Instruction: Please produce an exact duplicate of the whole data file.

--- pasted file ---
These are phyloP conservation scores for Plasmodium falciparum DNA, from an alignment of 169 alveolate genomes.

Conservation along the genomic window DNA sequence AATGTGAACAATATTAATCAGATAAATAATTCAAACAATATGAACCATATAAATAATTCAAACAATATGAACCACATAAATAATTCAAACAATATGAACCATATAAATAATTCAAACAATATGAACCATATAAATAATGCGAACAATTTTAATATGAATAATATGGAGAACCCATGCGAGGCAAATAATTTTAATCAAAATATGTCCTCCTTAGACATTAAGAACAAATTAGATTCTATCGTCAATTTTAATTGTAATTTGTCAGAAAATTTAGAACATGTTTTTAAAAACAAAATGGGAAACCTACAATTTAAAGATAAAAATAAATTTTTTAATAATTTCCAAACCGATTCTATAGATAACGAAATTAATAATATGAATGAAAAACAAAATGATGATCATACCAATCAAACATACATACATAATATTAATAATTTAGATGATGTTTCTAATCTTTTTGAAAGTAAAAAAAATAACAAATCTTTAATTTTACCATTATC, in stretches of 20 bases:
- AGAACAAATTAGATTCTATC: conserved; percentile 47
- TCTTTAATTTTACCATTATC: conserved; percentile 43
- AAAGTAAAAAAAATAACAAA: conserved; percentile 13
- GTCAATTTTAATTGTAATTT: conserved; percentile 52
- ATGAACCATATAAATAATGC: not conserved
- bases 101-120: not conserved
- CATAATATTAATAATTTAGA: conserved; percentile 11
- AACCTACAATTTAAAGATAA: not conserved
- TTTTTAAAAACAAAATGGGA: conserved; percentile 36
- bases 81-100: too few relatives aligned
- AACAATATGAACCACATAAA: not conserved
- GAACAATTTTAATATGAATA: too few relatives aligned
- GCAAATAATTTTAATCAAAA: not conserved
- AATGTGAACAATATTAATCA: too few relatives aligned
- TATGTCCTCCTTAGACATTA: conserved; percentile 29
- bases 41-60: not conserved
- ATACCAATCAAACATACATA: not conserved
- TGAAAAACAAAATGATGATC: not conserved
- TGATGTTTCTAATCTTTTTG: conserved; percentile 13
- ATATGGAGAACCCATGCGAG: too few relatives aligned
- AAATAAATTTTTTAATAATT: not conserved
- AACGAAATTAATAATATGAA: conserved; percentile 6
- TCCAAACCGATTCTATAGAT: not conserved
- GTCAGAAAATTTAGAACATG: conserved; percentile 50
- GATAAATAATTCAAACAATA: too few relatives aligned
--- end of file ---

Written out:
These are phyloP conservation scores for Plasmodium falciparum DNA, from an alignment of 169 alveolate genomes.

Conservation along the genomic window DNA sequence AATGTGAACAATATTAATCAGATAAATAATTCAAACAATATGAACCATATAAATAATTCAAACAATATGAACCACATAAATAATTCAAACAATATGAACCATATAAATAATTCAAACAATATGAACCATATAAATAATGCGAACAATTTTAATATGAATAATATGGAGAACCCATGCGAGGCAAATAATTTTAATCAAAATATGTCCTCCTTAGACATTAAGAACAAATTAGATTCTATCGTCAATTTTAATTGTAATTTGTCAGAAAATTTAGAACATGTTTTTAAAAACAAAATGGGAAACCTACAATTTAAAGATAAAAATAAATTTTTTAATAATTTCCAAACCGATTCTATAGATAACGAAATTAATAATATGAATGAAAAACAAAATGATGATCATACCAATCAAACATACATACATAATATTAATAATTTAGATGATGTTTCTAATCTTTTTGAAAGTAAAAAAAATAACAAATCTTTAATTTTACCATTATC, in stretches of 20 bases:
- AGAACAAATTAGATTCTATC: conserved; percentile 47
- TCTTTAATTTTACCATTATC: conserved; percentile 43
- AAAGTAAAAAAAATAACAAA: conserved; percentile 13
- GTCAATTTTAATTGTAATTT: conserved; percentile 52
- ATGAACCATATAAATAATGC: not conserved
- bases 101-120: not conserved
- CATAATATTAATAATTTAGA: conserved; percentile 11
- AACCTACAATTTAAAGATAA: not conserved
- TTTTTAAAAACAAAATGGGA: conserved; percentile 36
- bases 81-100: too few relatives aligned
- AACAATATGAACCACATAAA: not conserved
- GAACAATTTTAATATGAATA: too few relatives aligned
- GCAAATAATTTTAATCAAAA: not conserved
- AATGTGAACAATATTAATCA: too few relatives aligned
- TATGTCCTCCTTAGACATTA: conserved; percentile 29
- bases 41-60: not conserved
- ATACCAATCAAACATACATA: not conserved
- TGAAAAACAAAATGATGATC: not conserved
- TGATGTTTCTAATCTTTTTG: conserved; percentile 13
- ATATGGAGAACCCATGCGAG: too few relatives aligned
- AAATAAATTTTTTAATAATT: not conserved
- AACGAAATTAATAATATGAA: conserved; percentile 6
- TCCAAACCGATTCTATAGAT: not conserved
- GTCAGAAAATTTAGAACATG: conserved; percentile 50
- GATAAATAATTCAAACAATA: too few relatives aligned